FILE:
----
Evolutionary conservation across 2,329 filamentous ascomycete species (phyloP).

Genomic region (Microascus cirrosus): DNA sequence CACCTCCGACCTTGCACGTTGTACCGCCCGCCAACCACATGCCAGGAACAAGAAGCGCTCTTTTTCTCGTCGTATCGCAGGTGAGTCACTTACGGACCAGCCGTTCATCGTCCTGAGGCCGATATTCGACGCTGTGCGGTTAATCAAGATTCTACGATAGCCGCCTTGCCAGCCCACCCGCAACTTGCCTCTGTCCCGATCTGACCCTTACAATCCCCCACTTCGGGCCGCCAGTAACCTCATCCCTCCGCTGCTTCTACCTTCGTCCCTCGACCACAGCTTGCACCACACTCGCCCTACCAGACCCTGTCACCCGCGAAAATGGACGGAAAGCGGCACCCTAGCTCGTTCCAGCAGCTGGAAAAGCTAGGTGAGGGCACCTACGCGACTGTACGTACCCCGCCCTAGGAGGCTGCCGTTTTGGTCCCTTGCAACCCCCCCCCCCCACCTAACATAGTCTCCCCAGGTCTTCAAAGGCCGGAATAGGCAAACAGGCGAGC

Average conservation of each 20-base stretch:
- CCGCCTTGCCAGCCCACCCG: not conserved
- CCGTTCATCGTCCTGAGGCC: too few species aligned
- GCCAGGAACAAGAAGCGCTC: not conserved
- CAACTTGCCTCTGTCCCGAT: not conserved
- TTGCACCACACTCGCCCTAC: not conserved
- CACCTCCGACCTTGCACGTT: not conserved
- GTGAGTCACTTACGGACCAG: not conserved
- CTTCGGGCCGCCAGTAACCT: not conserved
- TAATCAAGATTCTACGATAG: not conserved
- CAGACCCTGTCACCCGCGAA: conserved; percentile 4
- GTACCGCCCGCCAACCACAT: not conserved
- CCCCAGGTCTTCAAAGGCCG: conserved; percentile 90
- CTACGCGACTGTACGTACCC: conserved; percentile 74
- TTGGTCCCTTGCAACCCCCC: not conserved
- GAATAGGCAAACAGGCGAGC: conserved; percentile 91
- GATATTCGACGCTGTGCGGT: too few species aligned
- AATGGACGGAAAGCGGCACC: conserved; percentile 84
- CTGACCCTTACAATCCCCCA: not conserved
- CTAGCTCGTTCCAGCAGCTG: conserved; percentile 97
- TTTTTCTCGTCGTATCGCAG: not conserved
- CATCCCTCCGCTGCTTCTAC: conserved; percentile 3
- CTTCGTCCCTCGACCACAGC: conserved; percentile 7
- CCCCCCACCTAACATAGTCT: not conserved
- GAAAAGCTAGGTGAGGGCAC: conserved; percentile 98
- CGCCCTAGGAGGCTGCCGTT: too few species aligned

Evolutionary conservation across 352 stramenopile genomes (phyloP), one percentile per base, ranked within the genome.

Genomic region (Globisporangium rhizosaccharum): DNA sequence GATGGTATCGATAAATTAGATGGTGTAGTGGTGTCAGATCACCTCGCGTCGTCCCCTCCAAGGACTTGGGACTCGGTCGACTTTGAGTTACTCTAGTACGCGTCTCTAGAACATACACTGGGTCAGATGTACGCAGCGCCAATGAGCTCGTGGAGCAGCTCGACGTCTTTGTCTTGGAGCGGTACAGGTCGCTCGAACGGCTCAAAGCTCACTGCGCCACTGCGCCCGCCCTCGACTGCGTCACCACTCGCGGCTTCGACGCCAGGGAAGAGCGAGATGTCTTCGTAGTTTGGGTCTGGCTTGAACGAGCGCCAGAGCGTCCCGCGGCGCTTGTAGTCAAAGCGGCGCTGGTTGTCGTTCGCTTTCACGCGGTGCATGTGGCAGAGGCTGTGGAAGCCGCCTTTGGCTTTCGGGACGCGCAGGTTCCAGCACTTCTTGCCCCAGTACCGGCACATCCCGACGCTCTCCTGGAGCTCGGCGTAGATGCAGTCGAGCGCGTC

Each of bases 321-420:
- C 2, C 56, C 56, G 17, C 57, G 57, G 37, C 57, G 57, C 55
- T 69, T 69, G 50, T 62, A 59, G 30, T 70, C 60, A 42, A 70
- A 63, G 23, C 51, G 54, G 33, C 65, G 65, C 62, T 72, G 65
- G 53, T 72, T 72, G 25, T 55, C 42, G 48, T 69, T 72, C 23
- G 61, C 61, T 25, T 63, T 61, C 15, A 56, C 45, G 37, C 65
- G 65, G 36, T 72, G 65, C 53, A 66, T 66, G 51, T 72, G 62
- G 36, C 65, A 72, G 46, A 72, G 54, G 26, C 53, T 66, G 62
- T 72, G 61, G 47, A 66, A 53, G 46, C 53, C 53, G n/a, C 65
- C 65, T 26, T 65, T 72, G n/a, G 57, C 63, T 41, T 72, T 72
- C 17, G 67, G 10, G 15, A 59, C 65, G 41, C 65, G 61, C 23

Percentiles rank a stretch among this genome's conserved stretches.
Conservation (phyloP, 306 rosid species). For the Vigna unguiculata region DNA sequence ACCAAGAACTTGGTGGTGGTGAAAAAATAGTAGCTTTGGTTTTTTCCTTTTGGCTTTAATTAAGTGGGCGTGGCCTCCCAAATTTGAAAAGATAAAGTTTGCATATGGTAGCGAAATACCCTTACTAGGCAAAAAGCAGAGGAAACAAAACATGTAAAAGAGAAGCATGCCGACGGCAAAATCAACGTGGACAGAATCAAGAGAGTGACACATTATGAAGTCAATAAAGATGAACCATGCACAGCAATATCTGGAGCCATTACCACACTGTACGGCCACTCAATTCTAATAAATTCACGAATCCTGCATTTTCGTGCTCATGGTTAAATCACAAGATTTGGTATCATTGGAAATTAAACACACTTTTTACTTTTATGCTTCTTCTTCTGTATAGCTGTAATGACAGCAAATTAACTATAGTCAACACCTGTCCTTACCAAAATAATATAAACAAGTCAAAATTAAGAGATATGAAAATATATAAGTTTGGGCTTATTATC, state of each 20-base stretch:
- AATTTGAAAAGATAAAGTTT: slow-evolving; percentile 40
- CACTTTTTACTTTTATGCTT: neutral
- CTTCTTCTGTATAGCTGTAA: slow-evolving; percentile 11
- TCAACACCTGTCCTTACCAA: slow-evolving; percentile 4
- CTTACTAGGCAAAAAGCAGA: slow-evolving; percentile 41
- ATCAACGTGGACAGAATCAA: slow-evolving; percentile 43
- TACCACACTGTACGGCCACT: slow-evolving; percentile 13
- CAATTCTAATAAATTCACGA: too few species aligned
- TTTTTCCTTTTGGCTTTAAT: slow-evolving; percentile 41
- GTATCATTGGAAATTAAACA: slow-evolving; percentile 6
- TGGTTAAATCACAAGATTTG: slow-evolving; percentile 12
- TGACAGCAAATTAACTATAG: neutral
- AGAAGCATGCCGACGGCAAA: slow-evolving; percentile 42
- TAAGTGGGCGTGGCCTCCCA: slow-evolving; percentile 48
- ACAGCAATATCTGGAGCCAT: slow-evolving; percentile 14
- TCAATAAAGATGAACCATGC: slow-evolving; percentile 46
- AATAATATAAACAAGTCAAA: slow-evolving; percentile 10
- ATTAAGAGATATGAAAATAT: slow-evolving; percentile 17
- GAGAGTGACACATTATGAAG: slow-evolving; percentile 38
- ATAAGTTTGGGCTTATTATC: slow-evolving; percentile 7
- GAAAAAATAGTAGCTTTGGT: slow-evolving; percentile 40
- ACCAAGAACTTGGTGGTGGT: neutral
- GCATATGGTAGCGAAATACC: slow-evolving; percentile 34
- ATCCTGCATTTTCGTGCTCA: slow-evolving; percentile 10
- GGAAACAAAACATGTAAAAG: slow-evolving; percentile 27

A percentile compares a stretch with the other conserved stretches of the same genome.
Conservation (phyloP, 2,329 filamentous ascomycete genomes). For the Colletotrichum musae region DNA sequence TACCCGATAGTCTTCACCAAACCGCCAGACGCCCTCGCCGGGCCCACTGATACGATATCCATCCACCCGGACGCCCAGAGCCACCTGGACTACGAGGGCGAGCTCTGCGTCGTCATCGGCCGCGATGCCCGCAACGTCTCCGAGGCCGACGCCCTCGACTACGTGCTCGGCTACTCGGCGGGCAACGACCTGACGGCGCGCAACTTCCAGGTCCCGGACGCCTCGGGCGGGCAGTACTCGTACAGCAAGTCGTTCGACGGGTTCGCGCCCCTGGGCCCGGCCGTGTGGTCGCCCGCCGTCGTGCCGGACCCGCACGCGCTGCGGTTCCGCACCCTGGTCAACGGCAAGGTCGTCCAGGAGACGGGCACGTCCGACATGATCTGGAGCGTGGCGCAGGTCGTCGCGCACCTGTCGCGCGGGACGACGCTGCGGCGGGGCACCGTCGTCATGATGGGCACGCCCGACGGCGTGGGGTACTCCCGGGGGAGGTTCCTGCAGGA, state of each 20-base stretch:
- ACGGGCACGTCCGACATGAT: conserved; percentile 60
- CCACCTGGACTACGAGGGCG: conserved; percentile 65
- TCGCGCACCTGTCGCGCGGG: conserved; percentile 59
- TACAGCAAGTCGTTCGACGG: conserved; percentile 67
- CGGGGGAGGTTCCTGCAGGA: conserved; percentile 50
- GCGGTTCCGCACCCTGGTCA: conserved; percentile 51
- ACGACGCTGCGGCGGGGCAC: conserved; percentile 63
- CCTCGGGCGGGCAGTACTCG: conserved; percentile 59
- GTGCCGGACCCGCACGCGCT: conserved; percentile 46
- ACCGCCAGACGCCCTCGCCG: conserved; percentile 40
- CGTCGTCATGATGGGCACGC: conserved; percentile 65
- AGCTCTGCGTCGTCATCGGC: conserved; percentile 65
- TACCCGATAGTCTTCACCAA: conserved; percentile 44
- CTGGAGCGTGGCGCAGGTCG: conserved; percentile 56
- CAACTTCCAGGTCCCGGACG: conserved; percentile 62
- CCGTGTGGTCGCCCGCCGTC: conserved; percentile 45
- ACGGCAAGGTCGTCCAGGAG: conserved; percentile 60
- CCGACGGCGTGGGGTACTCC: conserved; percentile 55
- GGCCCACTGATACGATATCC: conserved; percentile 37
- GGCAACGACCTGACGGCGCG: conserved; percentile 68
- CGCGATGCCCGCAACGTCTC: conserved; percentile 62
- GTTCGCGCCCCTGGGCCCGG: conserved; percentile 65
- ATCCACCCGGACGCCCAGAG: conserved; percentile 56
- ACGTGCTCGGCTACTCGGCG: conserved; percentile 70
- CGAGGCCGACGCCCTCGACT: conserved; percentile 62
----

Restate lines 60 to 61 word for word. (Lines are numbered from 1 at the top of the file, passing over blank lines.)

- AATAATATAAACAAGTCAAA: slow-evolving; percentile 10
- ATTAAGAGATATGAAAATAT: slow-evolving; percentile 17